To provide for interaction with a user, embodiments of the subject matter described in this specification can be implemented on a computer having a display device, e.g., a CRT (cathode ray tube) or LCD (liquid crystal display) monitor, for displaying information to the user and a keyboard and a pointing device, e.g., a mouse or a trackball, by which the user can provide input to the computer. Other kinds of devices can be used to provide for interaction with a user as well; for example, input from the user can be received in any form, including acoustic, speech, or tactile input.

Embodiments of the subject matter described in this specification can be implemented in a computing system that includes a back end component, e.g., as a data server, or that includes a middleware component, e.g., an application server, or that includes a front end component, e.g., a client computer having a graphical user interface or a Web browser through which a user can interact with an implementation of the subject matter described is this specification, or any combination of one or more such back end, middleware, or front end components. The components of the system can be interconnected by any form or medium of digital data communication, e.g., a communication network. Examples of communication networks include a local area network (“LAN”) and a wide area network (“WAN”), e.g., the Internet.

The computing system can include clients and servers. A client and server are generally remote from each other and typically interact through a communication network. The relationship of client and server arises by virtue of computer programs running on the respective computers and having a client-server relationship to each other.

While this specification contains many specifics, these should not be construed as limitations on the scope of any invention or of what may be claimed, but rather as descriptions of features that may be specific to particular embodiments of particular inventions. Certain features that are described in this specification in the context of separate embodiments can also be implemented in combination in a single embodiment. Conversely, various features that are described in the context of a single embodiment can also be implemented in multiple embodiments separately or in any suitable subcombination. Moreover, although features may be described above as acting in certain combinations and even initially claimed as such, one or more features from a claimed combination can in some cases be excised from the combination, and the claimed combination may be directed to a subcombination or variation of a subcombination.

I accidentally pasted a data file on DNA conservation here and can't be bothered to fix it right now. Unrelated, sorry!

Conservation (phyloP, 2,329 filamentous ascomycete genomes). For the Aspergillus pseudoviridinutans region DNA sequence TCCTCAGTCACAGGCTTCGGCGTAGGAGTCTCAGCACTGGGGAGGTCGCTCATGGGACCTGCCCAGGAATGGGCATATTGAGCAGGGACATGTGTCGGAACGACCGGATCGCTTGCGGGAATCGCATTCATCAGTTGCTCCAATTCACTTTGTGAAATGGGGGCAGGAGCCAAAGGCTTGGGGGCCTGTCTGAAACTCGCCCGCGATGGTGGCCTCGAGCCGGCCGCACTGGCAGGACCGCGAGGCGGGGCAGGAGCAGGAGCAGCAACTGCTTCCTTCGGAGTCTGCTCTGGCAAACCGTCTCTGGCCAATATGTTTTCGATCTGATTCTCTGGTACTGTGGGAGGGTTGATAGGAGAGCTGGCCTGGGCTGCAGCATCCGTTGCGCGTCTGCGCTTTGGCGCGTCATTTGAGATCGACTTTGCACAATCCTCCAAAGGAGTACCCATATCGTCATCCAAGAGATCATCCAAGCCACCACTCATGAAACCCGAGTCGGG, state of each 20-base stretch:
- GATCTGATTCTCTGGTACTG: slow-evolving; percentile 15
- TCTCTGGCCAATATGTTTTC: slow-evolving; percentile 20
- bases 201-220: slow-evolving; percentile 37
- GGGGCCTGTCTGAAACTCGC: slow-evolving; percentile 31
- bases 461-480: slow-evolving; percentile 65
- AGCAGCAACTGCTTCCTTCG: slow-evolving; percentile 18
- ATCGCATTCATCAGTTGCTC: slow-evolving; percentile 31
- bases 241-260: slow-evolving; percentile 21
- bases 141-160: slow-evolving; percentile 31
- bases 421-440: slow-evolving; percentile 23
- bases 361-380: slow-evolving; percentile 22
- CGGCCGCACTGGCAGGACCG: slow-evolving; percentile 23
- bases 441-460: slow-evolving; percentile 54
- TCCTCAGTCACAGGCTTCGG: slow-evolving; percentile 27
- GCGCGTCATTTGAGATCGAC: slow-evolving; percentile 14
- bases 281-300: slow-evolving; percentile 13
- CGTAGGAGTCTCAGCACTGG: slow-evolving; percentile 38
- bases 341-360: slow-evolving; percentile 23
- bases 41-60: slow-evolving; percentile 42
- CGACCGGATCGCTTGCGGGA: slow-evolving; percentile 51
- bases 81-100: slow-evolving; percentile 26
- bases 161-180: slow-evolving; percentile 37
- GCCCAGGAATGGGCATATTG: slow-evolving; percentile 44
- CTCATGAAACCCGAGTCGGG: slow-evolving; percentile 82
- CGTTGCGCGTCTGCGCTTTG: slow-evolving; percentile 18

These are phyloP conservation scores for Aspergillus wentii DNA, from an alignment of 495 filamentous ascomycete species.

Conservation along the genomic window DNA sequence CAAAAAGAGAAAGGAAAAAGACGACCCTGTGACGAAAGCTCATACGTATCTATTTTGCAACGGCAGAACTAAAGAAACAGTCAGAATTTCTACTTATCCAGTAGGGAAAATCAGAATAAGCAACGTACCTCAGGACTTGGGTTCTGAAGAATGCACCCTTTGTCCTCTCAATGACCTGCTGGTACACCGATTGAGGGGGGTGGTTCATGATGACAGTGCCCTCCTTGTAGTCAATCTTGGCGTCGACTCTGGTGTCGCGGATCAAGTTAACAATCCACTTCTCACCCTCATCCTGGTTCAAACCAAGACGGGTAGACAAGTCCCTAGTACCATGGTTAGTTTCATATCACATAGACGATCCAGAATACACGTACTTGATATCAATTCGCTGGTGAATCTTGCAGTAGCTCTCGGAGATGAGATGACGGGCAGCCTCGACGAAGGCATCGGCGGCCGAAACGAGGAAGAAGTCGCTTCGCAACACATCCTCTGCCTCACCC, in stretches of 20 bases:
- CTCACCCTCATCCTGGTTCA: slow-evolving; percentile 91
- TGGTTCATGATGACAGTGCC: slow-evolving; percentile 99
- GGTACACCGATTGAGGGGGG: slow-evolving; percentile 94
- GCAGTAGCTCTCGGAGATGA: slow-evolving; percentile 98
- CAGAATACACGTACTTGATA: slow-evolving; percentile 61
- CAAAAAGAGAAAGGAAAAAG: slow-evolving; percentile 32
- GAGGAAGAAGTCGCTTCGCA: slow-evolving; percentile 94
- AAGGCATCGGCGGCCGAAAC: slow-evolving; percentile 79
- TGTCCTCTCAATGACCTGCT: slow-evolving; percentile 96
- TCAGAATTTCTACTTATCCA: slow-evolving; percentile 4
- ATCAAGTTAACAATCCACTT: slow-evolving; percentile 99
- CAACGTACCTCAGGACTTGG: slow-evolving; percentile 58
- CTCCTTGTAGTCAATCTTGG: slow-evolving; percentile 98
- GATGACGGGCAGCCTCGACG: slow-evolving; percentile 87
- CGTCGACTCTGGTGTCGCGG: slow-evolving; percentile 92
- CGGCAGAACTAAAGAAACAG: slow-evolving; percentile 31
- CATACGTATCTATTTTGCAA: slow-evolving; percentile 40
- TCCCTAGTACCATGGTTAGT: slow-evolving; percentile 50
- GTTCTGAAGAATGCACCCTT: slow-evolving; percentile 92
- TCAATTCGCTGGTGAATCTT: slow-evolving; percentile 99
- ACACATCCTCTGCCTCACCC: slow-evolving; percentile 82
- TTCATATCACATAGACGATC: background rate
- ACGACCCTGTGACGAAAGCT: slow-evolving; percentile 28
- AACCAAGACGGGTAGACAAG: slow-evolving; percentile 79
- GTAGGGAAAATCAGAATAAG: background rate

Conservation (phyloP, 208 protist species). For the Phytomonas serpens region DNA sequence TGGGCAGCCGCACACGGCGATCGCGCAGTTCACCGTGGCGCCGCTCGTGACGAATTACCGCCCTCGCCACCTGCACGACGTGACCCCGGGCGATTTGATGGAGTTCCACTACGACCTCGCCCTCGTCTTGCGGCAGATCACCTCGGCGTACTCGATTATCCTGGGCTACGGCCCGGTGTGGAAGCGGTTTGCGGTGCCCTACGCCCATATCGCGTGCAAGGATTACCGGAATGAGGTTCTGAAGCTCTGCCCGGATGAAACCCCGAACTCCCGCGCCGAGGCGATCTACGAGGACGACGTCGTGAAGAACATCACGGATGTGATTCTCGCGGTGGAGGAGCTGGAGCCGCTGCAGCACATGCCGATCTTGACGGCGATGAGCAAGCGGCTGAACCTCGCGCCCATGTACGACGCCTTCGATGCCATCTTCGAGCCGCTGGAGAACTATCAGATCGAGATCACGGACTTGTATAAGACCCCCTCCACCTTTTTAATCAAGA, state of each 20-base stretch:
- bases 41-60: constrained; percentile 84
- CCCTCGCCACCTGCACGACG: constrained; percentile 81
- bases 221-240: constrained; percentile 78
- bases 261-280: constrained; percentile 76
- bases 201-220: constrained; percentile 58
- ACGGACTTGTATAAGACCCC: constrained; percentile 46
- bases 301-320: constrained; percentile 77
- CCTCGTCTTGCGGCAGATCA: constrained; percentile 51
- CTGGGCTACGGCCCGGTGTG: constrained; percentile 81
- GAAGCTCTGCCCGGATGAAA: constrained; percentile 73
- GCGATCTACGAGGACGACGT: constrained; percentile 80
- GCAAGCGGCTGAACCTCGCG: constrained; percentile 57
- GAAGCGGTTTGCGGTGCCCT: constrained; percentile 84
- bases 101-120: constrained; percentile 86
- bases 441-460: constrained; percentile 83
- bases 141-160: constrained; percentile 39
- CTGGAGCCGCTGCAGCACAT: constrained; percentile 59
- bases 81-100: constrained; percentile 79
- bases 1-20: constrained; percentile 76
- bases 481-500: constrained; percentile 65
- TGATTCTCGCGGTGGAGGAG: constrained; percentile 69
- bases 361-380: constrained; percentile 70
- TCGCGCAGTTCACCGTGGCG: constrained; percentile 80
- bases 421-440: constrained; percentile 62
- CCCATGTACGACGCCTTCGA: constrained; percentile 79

Similarly, while operations are depicted in the drawings in a particular order, this should not be understood as requiring that such operations be performed in the particular order shown or in sequential order, or that all illustrated operations be performed, to achieve desirable results.

Only a few implementations and examples are described and other implementations, enhancements and variations can be made based on what is described and illustrated in this application.

Moreover, the methods to provide data input, device control or game control may be performed in a different order and still achieve desirable results. Accordingly, other implementations are within the scope of the following claims.